Category Archives for WordPress

Integrating Bootstrap and Genesis

Genesis + Bootstrap

Bootstrap is one of my personal favourite frameworks and Genesis Framework by StudioPress is a go to when putting together conversion centric websites.

Marrying the best of both worlds allows me to be responsive out of the box, prioritize messaging and increase conversions to a goal.

Adding Bootstrap functionality to a Genesis powered site is relatively simple.

Step 1: Grab the compiled Bootstrap 2 includes

It's really just as simple as adding this block of code to your site header:


<!-- Latest compiled and minified CSS -->

<!-- Optional theme -->

<!-- Latest compiled and minified JavaScript -->
<script src="//maxcdn.bootstrapcdn.com/bootstrap/3.2.0/js/bootstrap.min.js"></script>

Special thanks to the fine folks at MaxCDN for hosting the compiled versions of bootstrap!

Step 2: You're done if you want to be

If your comfortable with basic HTML and CSS, which any modern marketer should be, then you're technically finished. You can go right ahead and start including your Bootstrap-ified code into posts and pages.

Woot!

If you're not 100% comfortable with that concept, then you should head over to Treehouse, CodeAcademy or CodeSchool and start sharpening those skills.

Step 3: But wait, my users aren't comfortable with HTML/CSS

Point well taken. There are a few options for you smooth the transition for your writers and users to insert Bootstrap happiness into their workflow.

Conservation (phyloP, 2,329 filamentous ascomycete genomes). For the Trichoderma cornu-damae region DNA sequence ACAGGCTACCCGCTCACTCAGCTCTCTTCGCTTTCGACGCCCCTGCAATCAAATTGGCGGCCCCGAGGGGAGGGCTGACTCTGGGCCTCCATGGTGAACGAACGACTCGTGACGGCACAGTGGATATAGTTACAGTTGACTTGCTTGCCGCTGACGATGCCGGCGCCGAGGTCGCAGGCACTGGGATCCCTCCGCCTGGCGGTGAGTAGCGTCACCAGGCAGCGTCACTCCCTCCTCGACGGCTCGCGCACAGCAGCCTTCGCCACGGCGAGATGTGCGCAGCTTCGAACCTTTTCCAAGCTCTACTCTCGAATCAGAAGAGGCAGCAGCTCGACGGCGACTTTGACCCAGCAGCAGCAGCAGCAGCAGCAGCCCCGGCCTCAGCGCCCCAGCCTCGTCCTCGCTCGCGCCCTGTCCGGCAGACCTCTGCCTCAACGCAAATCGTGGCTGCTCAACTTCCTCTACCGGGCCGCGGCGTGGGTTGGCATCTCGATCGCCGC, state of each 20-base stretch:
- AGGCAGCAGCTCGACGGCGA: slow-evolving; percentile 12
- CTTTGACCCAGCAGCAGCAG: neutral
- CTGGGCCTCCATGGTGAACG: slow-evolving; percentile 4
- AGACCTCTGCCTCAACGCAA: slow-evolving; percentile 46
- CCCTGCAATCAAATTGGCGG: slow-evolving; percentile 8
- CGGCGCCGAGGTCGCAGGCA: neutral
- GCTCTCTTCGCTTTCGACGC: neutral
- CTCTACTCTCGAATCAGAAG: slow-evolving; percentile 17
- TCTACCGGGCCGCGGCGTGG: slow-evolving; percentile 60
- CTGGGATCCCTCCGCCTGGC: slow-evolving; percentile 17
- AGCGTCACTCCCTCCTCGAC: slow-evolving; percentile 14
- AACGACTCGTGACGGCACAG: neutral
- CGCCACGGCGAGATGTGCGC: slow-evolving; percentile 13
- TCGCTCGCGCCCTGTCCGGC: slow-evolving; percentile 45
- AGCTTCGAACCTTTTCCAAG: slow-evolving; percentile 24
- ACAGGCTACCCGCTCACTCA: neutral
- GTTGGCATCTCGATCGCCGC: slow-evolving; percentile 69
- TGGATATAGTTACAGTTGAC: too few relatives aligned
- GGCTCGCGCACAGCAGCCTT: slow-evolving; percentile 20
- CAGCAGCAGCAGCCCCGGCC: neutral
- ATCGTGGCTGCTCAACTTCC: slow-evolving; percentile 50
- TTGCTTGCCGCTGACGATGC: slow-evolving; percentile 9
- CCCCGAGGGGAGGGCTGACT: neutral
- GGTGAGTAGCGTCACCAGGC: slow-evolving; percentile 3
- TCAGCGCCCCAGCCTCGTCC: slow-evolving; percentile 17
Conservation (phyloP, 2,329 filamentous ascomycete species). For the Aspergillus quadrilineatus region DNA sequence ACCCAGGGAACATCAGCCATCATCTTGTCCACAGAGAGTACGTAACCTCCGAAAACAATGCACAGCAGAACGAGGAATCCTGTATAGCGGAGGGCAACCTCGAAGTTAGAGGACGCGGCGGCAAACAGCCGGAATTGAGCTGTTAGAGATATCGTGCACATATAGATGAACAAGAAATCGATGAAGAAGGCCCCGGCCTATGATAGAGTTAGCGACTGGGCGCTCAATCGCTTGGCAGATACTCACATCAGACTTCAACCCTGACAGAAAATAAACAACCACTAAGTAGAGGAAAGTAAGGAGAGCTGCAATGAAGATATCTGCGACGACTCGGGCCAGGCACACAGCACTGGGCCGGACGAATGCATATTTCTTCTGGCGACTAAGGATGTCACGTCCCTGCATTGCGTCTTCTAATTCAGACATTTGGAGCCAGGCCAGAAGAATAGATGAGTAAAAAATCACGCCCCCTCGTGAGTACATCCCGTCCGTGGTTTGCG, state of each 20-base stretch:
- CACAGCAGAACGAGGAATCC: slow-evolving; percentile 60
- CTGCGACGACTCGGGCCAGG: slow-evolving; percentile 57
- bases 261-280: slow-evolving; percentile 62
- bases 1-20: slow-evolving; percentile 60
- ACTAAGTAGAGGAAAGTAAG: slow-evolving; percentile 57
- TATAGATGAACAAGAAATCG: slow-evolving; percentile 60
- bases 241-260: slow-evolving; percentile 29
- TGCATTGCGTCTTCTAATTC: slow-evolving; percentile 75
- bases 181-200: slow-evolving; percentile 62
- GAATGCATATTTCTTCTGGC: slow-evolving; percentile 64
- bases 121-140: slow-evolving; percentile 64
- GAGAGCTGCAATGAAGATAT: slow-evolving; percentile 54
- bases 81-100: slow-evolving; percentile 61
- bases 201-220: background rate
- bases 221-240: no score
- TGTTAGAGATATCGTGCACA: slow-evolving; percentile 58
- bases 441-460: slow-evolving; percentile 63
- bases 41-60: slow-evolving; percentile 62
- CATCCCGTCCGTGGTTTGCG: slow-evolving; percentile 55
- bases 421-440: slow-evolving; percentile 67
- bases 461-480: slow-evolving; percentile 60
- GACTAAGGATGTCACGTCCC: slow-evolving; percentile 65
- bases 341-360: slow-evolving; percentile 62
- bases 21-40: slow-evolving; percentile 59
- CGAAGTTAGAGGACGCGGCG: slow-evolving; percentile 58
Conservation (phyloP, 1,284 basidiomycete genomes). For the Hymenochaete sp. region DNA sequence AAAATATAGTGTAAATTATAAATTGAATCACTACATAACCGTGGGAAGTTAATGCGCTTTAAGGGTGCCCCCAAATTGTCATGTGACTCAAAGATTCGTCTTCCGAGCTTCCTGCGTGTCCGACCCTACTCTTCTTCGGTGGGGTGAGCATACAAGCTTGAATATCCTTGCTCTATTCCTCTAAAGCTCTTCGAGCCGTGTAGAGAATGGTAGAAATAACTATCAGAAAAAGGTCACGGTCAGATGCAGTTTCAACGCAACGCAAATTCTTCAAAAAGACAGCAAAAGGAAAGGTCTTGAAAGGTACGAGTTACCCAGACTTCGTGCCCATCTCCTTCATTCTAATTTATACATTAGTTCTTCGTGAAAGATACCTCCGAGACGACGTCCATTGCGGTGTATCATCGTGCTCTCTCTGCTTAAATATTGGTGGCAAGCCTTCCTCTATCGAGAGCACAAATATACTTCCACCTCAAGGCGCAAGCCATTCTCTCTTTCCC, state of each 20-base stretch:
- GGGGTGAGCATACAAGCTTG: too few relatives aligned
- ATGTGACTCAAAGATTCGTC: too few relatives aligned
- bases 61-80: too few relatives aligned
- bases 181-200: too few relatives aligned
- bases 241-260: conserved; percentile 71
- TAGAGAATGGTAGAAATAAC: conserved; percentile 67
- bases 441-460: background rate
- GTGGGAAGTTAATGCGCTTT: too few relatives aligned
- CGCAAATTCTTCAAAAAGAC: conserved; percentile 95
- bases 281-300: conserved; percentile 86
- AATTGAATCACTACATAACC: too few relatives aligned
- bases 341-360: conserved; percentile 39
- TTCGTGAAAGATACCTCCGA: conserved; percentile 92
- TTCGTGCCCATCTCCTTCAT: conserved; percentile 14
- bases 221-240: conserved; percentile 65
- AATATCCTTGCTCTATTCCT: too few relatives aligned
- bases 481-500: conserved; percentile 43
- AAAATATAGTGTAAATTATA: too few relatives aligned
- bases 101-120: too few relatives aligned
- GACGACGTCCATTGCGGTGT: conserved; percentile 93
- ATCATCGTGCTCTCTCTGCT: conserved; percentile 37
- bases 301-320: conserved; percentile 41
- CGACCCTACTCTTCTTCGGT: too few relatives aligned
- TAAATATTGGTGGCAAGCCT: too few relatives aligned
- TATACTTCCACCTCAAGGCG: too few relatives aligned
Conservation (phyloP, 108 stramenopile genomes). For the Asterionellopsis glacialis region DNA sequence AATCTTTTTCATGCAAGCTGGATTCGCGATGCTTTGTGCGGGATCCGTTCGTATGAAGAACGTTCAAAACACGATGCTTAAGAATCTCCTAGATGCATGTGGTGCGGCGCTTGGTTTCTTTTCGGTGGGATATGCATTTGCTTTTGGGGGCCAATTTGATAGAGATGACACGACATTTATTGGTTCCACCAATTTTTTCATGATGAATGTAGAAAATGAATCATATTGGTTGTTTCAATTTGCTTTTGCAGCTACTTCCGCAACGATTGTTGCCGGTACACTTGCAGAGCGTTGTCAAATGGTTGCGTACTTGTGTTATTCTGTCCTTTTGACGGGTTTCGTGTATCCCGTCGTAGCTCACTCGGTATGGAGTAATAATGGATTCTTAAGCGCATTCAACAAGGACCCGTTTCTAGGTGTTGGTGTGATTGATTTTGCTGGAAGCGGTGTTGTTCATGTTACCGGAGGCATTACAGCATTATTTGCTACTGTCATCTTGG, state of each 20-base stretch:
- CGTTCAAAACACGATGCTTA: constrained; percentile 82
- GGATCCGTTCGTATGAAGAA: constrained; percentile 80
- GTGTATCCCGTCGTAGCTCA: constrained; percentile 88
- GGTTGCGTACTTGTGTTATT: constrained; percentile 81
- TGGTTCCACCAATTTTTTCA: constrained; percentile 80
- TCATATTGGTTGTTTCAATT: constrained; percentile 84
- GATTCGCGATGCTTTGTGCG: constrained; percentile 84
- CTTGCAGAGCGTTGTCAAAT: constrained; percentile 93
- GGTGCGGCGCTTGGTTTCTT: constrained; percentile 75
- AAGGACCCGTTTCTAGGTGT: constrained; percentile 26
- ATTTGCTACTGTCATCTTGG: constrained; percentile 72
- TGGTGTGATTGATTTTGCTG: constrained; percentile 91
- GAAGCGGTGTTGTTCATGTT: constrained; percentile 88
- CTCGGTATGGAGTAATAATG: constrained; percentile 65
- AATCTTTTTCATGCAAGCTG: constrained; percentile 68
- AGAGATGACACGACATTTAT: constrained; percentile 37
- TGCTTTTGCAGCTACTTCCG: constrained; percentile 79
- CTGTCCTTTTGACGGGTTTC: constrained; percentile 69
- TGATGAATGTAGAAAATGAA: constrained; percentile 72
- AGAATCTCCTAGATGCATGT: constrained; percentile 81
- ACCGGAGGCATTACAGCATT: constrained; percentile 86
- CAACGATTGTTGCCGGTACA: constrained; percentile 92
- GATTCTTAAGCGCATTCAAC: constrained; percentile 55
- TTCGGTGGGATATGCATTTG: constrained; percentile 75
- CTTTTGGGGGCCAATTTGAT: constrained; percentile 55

Head over to wordpress.org and grab any one of the following fine Bootstrap 3 shortcode plugins:

https://wordpress.org/plugins/bootstrap-shortcodes/ simple but does require some understanding of how Bootstrap works.

https://wordpress.org/plugins/easy-bootstrap-shortcodes/ this one has a free and premium version. I can't vouch for the premium features.

Done is better than perfect: wrapping it up

I was hacking around, updating things when I decided to give this a shot. There are some minor styling tweaks, which I am sure could be resolved given a little bit more time and effort.

Adding some Bootsrap mojo to your Genesis powered site will give you the flexibility and the best of both worlds, I'm looking forward to hearing where your Bootstrap + WordPress + Genesis escapades lead you, hit me up on LinkedIn, Twitter or down below in the comments.

Bootstrap Table Tests

# First Name Last Name Username
1 Mark Otto @mdo
2 Jacob Thornton @fat
3 Larry the Bird @twitter

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How to exclude Digg Digg from WordPress pages & posts

I've had this issue myself and there is a simple way to do this, although it's not well documented. Simply add the following comment to the HTML of your page, post or custom post type to hide the Digg Digg floating share bar:

<!-- Digg Digg Disabled -->

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Google Font API Thesis and WordPress